Have you tried new the Independent Digital Edition apps?
Arts and Entertainment

ebooksNow available in paperback
Arts and Entertainment

ebooks
Arts and Entertainment
Igarashi in her

Art Megumi Igarashi criticises Japan's 'backwards' attitude to women's sexual expression

Arts and Entertainment
Could Ed Sheeran conquer the Seven Kingdoms? He could easily pass for a Greyjoy like Alfie Allen's character (right)

tv Singer could become the most unlikely star of Westeros

Arts and Entertainment
Beyonce, Boris Johnson, Putin, Nigel Farage, Russell Brand and Andy Murray all get the Spitting Image treatment from Newzoids
tvReview: The sketches need to be very short and very sharp as puppets are not intrinsically funny
Arts and Entertainment
Despite the controversy it caused, Mile Cyrus' 'Wrecking Ball' video won multiple awards
musicPoll reveals over 70% of the British public believe sexually explicit music videos should get ratings
Arts and Entertainment
Lena Headey as Cersei Lannister and Ian Beattie as Meryn Trant in the fifth season of Game of Thrones

TV
Arts and Entertainment

book review
Arts and Entertainment
It's all in the genes: John Simm working in tandem with David Threlfall in 'Code of a Killer'

TV review
Arts and Entertainment
Far Right and Proud: Reggies Yates' Extreme Russia

TV review
Arts and Entertainment
Kanye West was mobbed in Armenia after jumping into a lake

music
Arts and Entertainment
The show suffers from its own appeal, being so good as to create an appetite in its viewers that is difficult to sate in a ten episode series

Game of Thrones reviewFirst look at season five contains some spoilers
Arts and Entertainment
Judi Dench and Kevin Spacey on the Red Carpet for 2015's Olivier Awards

Ray Davies' Sunny Afternoon scoops the most awards

Theatre
Arts and Entertainment
Proving his metal: Ross Poldark (played by Aidan Turner in the BBC series) epitomises the risk-taking spirit of 18th-century mine owners

Poldark review
Arts and Entertainment
Eddie Redmayne is reportedly favourite to play Newt Scamander in Fantastic Beasts and Where to Find Them

film
Arts and Entertainment
Tom Hardy stars in dystopian action thriller Mad Max: Fury Road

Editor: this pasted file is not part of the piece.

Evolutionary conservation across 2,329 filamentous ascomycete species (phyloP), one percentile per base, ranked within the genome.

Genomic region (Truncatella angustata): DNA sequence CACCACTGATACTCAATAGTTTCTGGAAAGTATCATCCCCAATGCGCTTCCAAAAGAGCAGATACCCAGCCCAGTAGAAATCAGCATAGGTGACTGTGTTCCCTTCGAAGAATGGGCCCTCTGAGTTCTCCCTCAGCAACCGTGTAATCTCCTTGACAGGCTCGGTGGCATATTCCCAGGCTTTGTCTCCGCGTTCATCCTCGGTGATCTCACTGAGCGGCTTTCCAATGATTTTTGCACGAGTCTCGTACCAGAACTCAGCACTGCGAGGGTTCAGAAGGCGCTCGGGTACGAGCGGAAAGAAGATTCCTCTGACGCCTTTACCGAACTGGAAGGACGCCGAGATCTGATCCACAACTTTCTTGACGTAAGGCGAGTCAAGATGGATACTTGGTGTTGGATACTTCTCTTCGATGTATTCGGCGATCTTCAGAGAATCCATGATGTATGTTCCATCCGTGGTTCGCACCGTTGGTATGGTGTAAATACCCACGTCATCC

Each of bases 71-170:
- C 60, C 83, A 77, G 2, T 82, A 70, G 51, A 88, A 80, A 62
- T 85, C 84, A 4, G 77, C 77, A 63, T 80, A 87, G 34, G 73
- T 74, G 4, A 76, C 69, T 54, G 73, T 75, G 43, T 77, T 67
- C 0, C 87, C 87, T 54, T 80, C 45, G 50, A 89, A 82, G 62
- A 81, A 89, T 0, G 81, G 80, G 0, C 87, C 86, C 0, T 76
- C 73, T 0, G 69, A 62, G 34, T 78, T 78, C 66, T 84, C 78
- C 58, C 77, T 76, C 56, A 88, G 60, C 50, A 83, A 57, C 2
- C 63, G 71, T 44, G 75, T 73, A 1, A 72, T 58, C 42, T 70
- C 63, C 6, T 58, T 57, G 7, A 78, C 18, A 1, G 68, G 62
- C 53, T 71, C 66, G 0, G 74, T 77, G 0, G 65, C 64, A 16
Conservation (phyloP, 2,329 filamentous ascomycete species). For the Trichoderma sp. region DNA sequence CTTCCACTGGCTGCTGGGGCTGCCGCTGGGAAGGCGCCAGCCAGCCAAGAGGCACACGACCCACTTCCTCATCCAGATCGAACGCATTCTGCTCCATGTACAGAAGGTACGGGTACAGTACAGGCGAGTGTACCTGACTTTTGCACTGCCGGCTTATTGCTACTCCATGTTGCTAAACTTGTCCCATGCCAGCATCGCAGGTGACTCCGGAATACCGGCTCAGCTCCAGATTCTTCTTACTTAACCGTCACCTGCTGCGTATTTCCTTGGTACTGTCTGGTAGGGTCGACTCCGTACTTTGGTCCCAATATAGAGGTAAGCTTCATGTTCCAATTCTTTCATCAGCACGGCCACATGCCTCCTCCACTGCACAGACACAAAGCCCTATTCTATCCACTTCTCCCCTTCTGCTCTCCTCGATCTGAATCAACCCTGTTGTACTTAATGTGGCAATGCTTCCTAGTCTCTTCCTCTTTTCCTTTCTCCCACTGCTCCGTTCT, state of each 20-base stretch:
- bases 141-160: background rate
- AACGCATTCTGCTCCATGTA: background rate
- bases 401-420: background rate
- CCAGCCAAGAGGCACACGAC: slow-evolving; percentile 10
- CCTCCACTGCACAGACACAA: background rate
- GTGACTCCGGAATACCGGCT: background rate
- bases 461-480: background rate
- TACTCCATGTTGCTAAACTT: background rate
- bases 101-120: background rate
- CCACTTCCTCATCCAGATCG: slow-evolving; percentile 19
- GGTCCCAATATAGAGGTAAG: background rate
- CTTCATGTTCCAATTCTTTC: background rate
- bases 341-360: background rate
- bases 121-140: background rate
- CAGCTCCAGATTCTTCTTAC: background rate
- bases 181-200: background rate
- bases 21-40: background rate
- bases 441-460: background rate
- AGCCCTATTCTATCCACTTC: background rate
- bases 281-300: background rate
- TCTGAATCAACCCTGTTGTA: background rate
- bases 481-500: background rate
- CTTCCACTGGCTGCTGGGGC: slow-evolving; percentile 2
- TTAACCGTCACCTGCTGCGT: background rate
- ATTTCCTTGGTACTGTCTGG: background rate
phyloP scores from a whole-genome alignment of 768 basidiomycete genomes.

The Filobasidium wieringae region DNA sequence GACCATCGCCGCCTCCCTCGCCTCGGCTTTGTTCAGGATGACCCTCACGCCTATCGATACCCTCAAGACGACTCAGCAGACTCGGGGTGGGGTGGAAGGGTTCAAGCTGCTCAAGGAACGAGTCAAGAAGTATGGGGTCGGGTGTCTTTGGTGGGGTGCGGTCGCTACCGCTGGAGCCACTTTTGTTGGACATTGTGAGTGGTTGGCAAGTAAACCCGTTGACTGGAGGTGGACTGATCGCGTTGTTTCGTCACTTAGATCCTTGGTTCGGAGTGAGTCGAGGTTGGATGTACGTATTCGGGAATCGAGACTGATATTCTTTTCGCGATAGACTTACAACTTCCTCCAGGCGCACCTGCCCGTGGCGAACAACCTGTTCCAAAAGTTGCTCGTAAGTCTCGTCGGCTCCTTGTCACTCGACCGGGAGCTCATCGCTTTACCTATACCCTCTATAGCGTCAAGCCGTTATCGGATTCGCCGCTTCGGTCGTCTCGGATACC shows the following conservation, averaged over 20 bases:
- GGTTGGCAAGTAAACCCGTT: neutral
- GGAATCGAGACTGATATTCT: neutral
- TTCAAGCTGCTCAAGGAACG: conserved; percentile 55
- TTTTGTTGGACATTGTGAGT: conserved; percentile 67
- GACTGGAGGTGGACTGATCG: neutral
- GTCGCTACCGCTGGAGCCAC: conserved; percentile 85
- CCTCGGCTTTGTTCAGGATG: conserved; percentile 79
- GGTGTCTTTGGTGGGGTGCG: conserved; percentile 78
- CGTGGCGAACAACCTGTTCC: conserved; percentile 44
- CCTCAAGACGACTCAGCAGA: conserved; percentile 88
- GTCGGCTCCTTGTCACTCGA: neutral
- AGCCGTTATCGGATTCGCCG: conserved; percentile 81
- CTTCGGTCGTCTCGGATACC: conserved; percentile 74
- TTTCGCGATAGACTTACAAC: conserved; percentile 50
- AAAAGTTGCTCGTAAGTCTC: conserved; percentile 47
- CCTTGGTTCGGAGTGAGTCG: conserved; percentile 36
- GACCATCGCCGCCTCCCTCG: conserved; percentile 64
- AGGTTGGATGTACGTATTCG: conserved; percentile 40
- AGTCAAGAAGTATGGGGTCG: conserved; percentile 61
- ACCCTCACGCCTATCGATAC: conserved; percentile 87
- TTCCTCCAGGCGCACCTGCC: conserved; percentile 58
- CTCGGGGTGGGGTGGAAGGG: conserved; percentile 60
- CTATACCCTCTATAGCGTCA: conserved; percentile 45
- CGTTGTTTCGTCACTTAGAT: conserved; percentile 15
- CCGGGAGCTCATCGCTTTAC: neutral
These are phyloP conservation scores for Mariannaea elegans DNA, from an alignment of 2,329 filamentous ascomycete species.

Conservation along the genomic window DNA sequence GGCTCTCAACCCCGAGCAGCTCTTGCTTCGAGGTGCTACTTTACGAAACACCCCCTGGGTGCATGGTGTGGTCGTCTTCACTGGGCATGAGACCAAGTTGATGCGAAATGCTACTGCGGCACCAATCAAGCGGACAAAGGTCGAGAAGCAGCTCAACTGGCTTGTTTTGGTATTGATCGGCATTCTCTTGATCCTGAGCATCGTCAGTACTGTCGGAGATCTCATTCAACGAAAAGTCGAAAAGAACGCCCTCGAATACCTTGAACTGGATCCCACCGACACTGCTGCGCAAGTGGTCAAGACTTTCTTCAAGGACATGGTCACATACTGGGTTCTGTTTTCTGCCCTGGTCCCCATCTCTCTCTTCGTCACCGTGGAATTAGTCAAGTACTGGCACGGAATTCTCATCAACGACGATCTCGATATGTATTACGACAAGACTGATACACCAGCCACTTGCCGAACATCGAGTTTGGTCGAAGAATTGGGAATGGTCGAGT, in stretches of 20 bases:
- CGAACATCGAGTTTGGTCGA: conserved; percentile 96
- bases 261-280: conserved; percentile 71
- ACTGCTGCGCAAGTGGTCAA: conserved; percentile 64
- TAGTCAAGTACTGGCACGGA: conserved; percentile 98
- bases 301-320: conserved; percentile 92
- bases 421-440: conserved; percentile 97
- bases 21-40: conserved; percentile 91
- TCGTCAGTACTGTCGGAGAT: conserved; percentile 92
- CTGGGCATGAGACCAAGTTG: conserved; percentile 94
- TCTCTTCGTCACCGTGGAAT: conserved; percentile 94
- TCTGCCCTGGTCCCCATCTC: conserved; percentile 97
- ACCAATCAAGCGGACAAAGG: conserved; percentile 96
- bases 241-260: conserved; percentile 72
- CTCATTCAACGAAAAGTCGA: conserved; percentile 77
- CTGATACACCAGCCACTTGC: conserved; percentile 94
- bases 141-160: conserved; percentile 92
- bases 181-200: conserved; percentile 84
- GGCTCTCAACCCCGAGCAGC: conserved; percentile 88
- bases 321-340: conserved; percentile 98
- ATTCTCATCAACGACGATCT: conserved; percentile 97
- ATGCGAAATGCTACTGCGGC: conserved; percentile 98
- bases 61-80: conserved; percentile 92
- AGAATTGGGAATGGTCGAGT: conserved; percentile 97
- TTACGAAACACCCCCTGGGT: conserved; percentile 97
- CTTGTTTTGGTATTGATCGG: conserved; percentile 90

film
Arts and Entertainment
Josh, 22, made his first million from the game MinoMonsters

Grace Dent

Channel 4 show proves there's no app for happiness
News
Disgraced Top Gear presenter Jeremy Clarkson
people
Arts and Entertainment
Game face: Zoë Kravitz, Bruce Greenwood and Ethan Hawke in ‘Good Kill’

film review

Arts and Entertainment
Living like there’s no tomorrow: Jon Hamm as Don Draper in the final season of ‘Mad Men’

TV review

  • Get to the point
Latest stories from i100
Have you tried new the Independent Digital Edition apps?

ES Rentals

    Independent Dating
    and  

    By clicking 'Search' you
    are agreeing to our
    Terms of Use.

    Revealed: Why Mohammed Emwazi chose the 'safe option' of fighting for Isis, rather than following his friends to al-Shabaab in Somalia

    Why Mohammed Emwazi chose Isis

    His friends were betrayed and killed by al-Shabaab
    'The solution can never be to impassively watch on while desperate people drown'
An open letter to David Cameron: Building fortress Europe has had deadly results

    Open letter to David Cameron

    Building the walls of fortress Europe has had deadly results
    Tory candidates' tweets not as 'spontaneous' as they seem - you don't say!

    You don't say!

    Tory candidates' election tweets not as 'spontaneous' as they appear
    Mubi: Netflix for people who want to stop just watching trash

    So what is Mubi?

    Netflix for people who want to stop just watching trash all the time
    The impossible job: how to follow Kevin Spacey?

    The hardest job in theatre?

    How to follow Kevin Spacey
    Armenian genocide: To continue to deny the truth of this mass human cruelty is close to a criminal lie

    Armenian genocide and the 'good Turks'

    To continue to deny the truth of this mass human cruelty is close to a criminal lie
    Lou Reed: The truth about the singer's upbringing beyond the biographers' and memoirists' myths

    'Lou needed care, but what he got was ECT'

    The truth about the singer's upbringing beyond
    Migrant boat disaster: This human tragedy has been brewing for four years and EU states can't say they were not warned

    This human tragedy has been brewing for years

    EU states can't say they were not warned
    Women's sportswear: From tackling a marathon to a jog in the park, the right kit can help

    Women's sportswear

    From tackling a marathon to a jog in the park, the right kit can help
    Hillary Clinton's outfits will be as important as her policies in her presidential bid

    Clinton's clothes

    Like it or not, her outfits will be as important as her policies
    NHS struggling to monitor the safety and efficacy of its services outsourced to private providers

    Who's monitoring the outsourced NHS services?

    A report finds that private firms are not being properly assessed for their quality of care
    Zac Goldsmith: 'I'll trigger a by-election over Heathrow'

    Zac Goldsmith: 'I'll trigger a by-election over Heathrow'

    The Tory MP said he did not want to stand again unless his party's manifesto ruled out a third runway. But he's doing so. Watch this space
    How do Greek voters feel about Syriza's backtracking on its anti-austerity pledge?

    How do Greeks feel about Syriza?

    Five voters from different backgrounds tell us what they expect from Syriza's charismatic leader Alexis Tsipras
    From Iraq to Libya and Syria: The wars that come back to haunt us

    The wars that come back to haunt us

    David Cameron should not escape blame for his role in conflicts that are still raging, argues Patrick Cockburn
    Sam Baker and Lauren Laverne: Too busy to surf? Head to The Pool

    Too busy to surf? Head to The Pool

    A new website is trying to declutter the internet to help busy women. Holly Williams meets the founders